UN atomic watchdog confirms Iran installing new centrifuges
The United Nations’ atomic watchdog confirmed Monday that Iran is preparing to use more advanced centrifuges, another breach of limits set in the country’s slowly unraveling nuclear deal with major powers.
Iran had already announced the step, its latest violation of the 2015 agreement as it tries to pressure European signatories to find a way to maintain oil shipments and ease the toll of U.S. sanctions on the Iranian economy.
The International Atomic Energy Agency reported its inspectors verified the installation of new centrifuges. The agency said all had been “prepared for testing” but none yet tested at the time of the Sept. 7-8 inspection.
The nuclear deal was meant to keep Tehran from building atomic weapons — something Iran denies it wants to do — in exchange for economic incentives. Its collapse started with the United States unilaterally withdrawing from the deal last year and imposing increased sanctions.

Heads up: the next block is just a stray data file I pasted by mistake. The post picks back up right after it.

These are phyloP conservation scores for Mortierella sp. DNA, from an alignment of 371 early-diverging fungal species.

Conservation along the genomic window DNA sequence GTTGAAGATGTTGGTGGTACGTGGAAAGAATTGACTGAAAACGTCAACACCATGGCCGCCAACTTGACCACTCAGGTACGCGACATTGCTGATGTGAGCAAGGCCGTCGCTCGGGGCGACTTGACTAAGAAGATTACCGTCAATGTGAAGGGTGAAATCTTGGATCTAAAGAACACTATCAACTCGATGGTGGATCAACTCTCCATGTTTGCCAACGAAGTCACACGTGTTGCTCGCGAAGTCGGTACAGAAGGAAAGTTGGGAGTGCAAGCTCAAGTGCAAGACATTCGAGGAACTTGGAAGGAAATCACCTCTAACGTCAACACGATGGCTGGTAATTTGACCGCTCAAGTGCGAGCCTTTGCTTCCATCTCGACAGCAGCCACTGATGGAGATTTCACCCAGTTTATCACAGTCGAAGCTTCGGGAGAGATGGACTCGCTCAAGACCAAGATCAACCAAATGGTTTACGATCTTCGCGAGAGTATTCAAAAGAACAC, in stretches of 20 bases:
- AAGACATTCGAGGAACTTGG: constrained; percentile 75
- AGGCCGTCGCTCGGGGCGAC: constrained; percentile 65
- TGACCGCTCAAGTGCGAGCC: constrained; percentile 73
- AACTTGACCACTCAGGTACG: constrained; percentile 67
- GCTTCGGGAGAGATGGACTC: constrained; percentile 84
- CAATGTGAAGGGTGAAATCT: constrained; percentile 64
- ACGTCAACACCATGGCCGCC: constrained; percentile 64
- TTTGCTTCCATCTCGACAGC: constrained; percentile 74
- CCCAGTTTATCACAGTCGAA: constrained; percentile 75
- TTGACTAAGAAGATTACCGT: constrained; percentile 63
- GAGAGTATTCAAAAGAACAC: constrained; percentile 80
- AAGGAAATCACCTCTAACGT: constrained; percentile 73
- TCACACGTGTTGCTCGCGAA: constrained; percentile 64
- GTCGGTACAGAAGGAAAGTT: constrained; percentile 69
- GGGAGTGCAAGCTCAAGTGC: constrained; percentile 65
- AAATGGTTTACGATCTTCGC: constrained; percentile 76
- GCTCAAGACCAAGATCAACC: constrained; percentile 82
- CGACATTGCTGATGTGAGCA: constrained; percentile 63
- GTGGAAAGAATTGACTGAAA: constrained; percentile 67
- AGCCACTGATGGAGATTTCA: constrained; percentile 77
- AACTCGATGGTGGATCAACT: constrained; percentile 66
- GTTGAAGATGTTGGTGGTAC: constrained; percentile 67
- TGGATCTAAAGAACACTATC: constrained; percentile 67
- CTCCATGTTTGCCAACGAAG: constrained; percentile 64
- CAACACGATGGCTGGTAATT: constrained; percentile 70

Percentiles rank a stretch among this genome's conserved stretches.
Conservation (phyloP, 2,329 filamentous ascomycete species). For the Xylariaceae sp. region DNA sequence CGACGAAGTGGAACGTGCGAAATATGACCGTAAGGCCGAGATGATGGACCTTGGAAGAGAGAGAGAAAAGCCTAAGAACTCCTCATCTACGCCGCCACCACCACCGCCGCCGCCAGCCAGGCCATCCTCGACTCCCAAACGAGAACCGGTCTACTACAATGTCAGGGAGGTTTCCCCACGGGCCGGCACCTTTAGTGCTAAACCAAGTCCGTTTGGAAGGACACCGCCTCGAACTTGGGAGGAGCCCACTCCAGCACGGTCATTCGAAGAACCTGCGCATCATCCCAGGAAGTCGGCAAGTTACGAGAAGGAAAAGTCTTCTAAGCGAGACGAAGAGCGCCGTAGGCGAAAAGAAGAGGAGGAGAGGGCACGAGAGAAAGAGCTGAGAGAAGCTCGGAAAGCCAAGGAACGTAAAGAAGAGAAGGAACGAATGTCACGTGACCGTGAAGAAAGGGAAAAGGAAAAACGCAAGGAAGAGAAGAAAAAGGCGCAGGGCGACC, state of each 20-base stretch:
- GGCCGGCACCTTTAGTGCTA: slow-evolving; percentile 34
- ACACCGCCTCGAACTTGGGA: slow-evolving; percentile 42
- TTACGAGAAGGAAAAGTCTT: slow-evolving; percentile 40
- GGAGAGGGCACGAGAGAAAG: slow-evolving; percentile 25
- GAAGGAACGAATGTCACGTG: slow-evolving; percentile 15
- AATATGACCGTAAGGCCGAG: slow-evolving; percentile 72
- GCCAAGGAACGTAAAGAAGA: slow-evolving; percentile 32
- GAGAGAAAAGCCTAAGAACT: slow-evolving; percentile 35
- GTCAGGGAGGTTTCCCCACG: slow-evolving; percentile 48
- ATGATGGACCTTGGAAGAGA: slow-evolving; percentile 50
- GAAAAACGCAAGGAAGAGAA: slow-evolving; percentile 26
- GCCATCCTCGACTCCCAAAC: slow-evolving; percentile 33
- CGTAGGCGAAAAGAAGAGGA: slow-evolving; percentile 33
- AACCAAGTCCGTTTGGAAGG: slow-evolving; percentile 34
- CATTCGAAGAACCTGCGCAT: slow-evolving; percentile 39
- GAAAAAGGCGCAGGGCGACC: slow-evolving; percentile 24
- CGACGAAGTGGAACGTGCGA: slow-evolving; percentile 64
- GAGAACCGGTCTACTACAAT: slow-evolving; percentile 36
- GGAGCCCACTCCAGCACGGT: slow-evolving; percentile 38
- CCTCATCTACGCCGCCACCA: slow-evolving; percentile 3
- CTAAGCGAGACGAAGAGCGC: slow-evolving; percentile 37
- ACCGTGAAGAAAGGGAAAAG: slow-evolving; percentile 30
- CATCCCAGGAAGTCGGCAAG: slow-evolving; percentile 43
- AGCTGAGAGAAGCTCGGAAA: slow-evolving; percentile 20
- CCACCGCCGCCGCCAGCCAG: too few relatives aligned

The other signatories — Britain, France, Germany, China and Russia, as well as the European Union — have been struggling to salvage the agreement and find a way to meet Tehran’s demands.
To put pressure on them, Iran has already pushed past limits in the deal, called the Joint Comprehensive Plan of Action, or JCPOA, on nuclear enrichment purity and stockpiles of enriched uranium.
A centrifuge is a device that enriches uranium by rapidly spinning uranium hexafluoride gas. The IAEA said the ones its inspectors saw included 30 advanced IR-6 and three IR-6s models, as well as multiple IR-4 and IR-5 models.